Quitting Smoking, Even Late in Life, Reduces Dementia Risk
Monday, November 23, 2015
A team of researchers from Kyushu University in Fukuoka, Japan, assessed the health and smoking status of 754 Japanese adults without dementia, aged 65- to 84-years-old, who participated in the larger Hisayama Study. This project originally began in 1961 to study circulatory diseases of the brain and cardiovascular system and the risks of those diseases on Japanese adults.
In this arm of the study, published in the Journal of the American Geriatrics Society, researchers examined the effects of midlife and late-life smoking on the risk for dementia. The researchers enrolled older adults (305 men and 449 women) in the study in 1988. Of those people, 243 men and 376 women had also participated in a health examination conducted in 1973-1974 when they were middle-aged. This arm of the study ended in 2005.
The participants took tests to measure their cognitive function every six to seven years. Local physicians or health officials also monitored the participants for stroke, cognitive impairment and dementia. When incidents such as these surfaced, physicians and psychiatrists on the research team conducted comprehensive exams of the patient and also interviewed his or her family. Of the 422 patients who died during the study, 77% of them underwent autopsies and post-mortem brain examinations. During the study, 83 men and 169 women developed dementia.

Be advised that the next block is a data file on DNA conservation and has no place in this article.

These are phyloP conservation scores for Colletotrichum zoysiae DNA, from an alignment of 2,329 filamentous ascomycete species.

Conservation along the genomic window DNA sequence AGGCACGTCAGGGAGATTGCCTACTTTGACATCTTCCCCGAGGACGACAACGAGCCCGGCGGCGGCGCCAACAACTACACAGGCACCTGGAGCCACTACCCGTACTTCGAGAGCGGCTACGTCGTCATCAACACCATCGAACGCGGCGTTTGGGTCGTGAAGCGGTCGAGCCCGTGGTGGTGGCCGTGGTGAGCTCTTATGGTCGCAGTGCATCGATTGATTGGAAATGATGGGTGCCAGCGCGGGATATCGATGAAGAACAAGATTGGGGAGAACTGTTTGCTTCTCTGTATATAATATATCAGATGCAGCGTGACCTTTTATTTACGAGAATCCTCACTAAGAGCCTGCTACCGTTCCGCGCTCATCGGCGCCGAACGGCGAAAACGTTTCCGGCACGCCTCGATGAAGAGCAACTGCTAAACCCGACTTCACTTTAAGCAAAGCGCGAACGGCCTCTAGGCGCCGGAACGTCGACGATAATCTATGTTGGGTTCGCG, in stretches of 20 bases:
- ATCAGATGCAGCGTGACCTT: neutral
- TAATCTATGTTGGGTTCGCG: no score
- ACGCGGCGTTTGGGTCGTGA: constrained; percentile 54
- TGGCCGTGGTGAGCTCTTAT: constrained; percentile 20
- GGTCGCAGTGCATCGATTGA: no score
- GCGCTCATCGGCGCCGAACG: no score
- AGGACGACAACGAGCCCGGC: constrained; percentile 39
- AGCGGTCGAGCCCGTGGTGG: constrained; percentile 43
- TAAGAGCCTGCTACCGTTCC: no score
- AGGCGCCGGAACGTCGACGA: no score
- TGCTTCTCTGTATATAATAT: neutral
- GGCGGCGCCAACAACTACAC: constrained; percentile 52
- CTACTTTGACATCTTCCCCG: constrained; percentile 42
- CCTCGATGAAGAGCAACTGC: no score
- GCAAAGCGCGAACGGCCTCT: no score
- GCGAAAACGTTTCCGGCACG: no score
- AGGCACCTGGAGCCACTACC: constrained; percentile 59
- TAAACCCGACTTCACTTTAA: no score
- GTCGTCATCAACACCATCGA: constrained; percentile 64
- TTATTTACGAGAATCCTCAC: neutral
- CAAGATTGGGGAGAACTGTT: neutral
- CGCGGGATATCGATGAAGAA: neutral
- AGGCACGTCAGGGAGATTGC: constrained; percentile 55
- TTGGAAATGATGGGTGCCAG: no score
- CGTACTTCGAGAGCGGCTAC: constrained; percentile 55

The researchers assessed whether the participants smoked cigarettes, and if so, how many and for how long. They also learned about how frequently participants consumed alcohol.
Compared with older adults who never smoked, current smokers both in late-life and at midlife had a significantly higher risk for developing dementia—no matter whether they had other health factors such as high blood pressure, poor cholesterol levels, high blood glucose levels, or other problems. The researchers also compared the risk of dementia in older adults who quit smoking in midlife or late-life with people who never smoked. They found no increased dementia risks for former smokers, whether they’d quit in midlife or even later in life.
The researchers reported that people who smoked in both midlife and late-life had a nearly two to three times greater risk for dementia and Alzheimer’s disease than people who never smoked or people who quit smoking in mid-life. The same benefits were not seen in midlife smokers who quit smoking in late-life.
Though the study was conducted in a Japanese population, researchers “think the results…could apply to people of other nationalities, because most population-based prospective studies, including ours, indicate that late-life and midlife smoking are significant risk factors for the development of dementia,” said Dr. Tomoyuki Ohara on behalf of the Hisayama Study.
Quitting smoking, either in midlife or later in life, can reduce an older person’s chances of developing dementia, the researchers concluded.
This summary is from “Midlife and Late-Life Smoking and the Risk of Dementia in the Community: the Hisayama Study.” It appears online ahead of print in the November 2015 issue of the Journal of the American Geriatrics Society. The study authors are Tomoyuki Ohara, MD, PhD; Toshiharu Ninomiya, MD, PhD; Jun Hata, MD, PhD; Mio Ozawa, PhD; Daigo Yoshida, PhD; Naoko Mukai, MD, PhD; Masaharu Nagata, MD, PhD; Toru Iwaki, MD, PhD; Takanari Kitazono, MD, PhD; Shigenobu Kanba, MD, PhD; Yutaka Kiyohara, MD, PhD, of the Graduate School of Medical Sciences, Kyushu University, Fukuoka, Japan.